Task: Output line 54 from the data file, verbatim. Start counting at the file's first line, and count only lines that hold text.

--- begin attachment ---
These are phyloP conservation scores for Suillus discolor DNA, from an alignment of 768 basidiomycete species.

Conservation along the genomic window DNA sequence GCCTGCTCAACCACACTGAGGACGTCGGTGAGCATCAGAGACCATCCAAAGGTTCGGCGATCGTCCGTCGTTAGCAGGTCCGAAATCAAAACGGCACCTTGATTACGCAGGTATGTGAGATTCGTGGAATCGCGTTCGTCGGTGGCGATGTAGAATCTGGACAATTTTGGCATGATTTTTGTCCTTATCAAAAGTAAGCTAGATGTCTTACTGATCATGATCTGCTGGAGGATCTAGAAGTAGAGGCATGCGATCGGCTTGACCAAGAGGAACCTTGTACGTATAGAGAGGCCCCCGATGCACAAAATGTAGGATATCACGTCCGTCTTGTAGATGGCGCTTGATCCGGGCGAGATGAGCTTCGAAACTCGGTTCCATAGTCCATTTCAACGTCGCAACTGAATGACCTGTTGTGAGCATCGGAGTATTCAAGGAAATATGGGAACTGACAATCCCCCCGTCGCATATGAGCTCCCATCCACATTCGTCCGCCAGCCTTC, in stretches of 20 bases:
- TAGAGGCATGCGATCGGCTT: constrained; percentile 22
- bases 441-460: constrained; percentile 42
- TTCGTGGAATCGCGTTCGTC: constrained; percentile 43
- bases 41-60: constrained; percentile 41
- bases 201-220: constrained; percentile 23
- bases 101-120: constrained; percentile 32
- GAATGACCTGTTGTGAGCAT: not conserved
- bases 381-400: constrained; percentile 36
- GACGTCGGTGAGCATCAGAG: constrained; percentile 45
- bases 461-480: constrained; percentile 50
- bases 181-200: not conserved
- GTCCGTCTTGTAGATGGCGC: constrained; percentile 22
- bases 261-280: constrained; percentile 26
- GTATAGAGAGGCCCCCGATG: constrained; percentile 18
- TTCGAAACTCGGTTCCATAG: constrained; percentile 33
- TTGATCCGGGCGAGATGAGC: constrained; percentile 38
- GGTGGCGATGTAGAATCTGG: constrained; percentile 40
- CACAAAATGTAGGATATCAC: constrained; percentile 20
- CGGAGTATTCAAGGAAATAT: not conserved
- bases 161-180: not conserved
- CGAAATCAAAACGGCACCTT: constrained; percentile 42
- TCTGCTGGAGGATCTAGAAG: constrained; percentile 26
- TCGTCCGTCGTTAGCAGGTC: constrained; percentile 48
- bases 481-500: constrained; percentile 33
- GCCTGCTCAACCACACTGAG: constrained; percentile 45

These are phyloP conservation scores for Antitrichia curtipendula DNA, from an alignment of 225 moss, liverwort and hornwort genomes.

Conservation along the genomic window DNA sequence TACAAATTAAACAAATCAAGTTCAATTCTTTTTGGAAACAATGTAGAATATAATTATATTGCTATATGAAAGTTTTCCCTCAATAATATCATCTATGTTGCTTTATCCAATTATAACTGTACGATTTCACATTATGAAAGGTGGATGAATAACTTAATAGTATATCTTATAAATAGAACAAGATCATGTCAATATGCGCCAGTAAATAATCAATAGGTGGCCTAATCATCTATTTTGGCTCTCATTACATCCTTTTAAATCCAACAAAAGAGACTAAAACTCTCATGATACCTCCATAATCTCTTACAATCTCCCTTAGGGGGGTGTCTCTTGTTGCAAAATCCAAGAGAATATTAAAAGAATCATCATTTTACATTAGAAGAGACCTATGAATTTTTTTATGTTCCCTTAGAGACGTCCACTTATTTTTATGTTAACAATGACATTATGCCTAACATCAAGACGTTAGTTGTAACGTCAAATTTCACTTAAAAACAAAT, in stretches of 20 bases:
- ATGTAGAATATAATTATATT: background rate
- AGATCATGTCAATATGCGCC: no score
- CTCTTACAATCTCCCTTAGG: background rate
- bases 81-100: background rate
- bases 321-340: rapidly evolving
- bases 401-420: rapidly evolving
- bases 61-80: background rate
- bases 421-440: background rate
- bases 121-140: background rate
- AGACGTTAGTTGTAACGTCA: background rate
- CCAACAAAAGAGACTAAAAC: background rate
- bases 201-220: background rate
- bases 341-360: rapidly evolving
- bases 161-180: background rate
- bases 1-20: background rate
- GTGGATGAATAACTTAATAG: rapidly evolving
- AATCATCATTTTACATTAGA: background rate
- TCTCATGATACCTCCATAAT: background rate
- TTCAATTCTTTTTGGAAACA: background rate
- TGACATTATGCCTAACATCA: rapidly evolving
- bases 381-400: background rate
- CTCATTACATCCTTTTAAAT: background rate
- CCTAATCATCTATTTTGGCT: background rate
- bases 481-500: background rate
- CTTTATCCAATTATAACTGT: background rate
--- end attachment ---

- CTTTATCCAATTATAACTGT: background rate